Optimizing Social Fitness in Children

As pediatricians, your child’s physical well-being is a priority. However, we care just as much about their social and emotional well-being. The more seen, heard, understood, and loved your child feels, the more resilient and healthier their physical health is today, tomorrow, and long into the future. And you don’t have to take just our word for it.

Harvard Proves Social Connections Are Foundational For Health

In 1938, more than 75 years ago, the Harvard Study of Human Development aimed to get at the heart of what makes people happy. They started with more than 700 “test subjects,” who participated in questionnaires regularly over the years and decades. Their research has continued through multiple generations of participants and yielded unintended findings.


 

One of the most significant findings was just how meaningful social connections are to human existence. Not only are our deep, high-quality relationships with others what make us happiest, but people with good relationships are also healthier and live longer than those without a solid social network.

 

So, don’t be surprised if we spend more time checking in with your children – and your family – about the quality of their social connections.

 

Tips For Fostering Your Children’s Social Connections 

Here are some tips on fostering your children’s social connections to optimize their “social fitness.”

 

1. It starts with you and the family.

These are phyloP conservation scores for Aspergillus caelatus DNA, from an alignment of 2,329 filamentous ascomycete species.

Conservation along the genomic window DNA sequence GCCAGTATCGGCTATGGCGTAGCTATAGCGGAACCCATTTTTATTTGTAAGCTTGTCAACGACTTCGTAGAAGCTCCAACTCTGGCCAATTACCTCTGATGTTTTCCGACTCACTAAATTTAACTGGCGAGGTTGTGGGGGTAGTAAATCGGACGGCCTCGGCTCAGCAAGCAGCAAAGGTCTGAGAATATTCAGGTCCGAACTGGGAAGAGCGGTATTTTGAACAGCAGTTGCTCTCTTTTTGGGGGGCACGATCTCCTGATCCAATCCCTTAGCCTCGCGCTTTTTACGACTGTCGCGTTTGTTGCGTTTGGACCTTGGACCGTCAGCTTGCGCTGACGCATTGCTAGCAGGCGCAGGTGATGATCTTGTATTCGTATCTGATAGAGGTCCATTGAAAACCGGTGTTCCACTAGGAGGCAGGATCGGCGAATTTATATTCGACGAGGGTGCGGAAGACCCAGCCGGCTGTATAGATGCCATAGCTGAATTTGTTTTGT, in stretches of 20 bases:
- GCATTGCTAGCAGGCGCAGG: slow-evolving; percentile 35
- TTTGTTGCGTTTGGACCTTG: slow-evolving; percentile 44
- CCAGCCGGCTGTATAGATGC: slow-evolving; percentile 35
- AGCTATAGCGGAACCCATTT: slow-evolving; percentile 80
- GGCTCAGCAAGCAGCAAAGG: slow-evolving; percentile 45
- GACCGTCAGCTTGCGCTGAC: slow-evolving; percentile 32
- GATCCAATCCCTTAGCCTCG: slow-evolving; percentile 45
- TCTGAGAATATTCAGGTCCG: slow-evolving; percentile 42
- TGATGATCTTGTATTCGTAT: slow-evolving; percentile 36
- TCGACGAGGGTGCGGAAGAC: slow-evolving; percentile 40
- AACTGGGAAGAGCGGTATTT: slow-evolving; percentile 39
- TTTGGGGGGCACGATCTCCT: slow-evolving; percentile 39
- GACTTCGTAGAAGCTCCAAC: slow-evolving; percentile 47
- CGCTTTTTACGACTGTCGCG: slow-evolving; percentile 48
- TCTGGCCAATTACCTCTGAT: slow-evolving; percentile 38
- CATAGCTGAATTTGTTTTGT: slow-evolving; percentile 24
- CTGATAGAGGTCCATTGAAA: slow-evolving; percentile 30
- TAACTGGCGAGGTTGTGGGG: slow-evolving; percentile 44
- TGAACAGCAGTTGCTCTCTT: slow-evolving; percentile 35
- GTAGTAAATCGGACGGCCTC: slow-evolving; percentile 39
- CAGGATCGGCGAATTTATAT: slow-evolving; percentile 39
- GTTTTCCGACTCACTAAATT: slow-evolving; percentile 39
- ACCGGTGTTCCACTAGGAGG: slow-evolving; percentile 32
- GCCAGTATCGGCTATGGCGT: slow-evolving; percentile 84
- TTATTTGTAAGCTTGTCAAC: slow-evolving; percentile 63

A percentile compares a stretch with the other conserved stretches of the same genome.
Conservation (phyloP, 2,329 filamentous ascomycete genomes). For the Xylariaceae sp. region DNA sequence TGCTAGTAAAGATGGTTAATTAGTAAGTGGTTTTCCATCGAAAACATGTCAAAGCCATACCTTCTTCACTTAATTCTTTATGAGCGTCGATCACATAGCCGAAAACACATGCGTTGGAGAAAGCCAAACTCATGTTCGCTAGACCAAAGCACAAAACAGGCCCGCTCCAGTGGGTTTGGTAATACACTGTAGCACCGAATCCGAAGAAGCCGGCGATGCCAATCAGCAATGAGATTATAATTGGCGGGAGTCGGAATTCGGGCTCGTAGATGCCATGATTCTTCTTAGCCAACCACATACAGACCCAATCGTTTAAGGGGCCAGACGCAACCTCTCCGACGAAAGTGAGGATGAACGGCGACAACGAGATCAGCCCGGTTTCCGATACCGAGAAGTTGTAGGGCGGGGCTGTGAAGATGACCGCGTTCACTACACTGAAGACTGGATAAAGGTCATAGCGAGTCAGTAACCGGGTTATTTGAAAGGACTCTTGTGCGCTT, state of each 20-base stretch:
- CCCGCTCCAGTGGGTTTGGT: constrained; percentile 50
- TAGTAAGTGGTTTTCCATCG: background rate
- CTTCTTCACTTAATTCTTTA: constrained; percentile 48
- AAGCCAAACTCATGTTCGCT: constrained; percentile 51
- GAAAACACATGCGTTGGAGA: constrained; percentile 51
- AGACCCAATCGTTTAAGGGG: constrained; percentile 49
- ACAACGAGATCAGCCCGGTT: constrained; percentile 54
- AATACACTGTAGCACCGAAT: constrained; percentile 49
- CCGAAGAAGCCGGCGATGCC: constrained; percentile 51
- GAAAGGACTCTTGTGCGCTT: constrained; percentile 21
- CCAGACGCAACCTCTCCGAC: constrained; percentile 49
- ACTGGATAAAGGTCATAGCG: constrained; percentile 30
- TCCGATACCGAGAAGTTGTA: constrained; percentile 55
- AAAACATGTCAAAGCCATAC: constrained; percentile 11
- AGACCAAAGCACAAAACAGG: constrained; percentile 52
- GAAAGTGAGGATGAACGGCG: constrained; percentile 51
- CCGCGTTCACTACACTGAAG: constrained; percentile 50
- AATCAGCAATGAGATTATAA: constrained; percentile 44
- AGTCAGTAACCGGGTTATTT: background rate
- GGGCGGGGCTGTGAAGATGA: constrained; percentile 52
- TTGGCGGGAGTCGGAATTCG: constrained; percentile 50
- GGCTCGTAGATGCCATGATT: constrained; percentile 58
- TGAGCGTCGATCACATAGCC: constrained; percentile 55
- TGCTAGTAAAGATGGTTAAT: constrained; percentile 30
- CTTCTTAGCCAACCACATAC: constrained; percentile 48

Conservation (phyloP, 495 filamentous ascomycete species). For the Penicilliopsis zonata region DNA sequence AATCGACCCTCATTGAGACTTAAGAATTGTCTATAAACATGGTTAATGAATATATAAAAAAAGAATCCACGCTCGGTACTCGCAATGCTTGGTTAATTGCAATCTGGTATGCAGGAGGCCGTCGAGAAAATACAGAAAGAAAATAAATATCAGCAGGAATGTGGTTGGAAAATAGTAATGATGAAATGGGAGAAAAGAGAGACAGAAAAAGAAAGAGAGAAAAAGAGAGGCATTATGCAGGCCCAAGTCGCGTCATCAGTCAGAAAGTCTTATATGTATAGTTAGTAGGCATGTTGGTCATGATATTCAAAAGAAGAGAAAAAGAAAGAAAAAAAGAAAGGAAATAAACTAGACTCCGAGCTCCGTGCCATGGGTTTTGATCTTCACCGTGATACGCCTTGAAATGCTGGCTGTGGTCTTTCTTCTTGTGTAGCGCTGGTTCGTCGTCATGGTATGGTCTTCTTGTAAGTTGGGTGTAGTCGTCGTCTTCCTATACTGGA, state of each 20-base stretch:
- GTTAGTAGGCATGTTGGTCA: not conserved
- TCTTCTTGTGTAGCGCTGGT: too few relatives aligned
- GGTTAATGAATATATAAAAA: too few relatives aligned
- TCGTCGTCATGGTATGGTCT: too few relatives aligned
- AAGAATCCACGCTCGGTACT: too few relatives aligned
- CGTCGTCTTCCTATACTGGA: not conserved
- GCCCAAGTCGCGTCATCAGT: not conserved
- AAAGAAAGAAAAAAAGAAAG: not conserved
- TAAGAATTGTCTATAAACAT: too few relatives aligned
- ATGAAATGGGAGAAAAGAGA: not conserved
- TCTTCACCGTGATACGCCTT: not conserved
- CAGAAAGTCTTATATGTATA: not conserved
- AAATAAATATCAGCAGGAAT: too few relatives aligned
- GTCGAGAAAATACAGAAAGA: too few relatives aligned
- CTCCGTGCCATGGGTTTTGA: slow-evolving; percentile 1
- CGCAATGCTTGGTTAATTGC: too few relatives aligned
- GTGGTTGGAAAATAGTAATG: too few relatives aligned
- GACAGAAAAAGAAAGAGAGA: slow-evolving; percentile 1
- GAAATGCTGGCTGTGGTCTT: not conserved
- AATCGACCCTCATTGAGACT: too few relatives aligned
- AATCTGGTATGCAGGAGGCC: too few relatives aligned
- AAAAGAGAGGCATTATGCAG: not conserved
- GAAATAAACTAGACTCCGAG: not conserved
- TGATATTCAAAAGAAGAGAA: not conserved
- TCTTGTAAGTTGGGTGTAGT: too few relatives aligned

You and your family/extended family are the first layer of social connectivity for your child. Working on healthy communication skills, modeling healthy relationships, and supporting their connections with extended family members (even those you may have interpersonal conflicts with) are all ways to build their social foundation.

 

Also, remember that burnt-out adults have a more challenging time parenting from a compassionate, patient, and spacious place – so take care of yourself so you have room to give children what they need.

 

2. Use emotionally aware communication at home.

 

To piggyback on how you can model healthy communication and social connection, let’s look at the skill sets child development specialists use to assess and determine a child’s social-emotional IQ:

 

  • They are typically in a good mood (more content than angry, mad, or afraid).
  • Interested in creating close relationships with peers and immediate caregivers.
  • Recognize others’ emotions and demonstrate empathy.
  • Interact well with others.
  • Know how to say “I’m sorry” and take accountability for words or actions that cause harm to others.
  • Can play, compromise and negotiate with others.

 

Of course, depending on how fiery, introverted, or sensitive your child is, some take longer to learn and develop than others. However, think about family interactions and whether they demonstrate these same attributes. Also, children on the spectrum may take longer to develop social skills.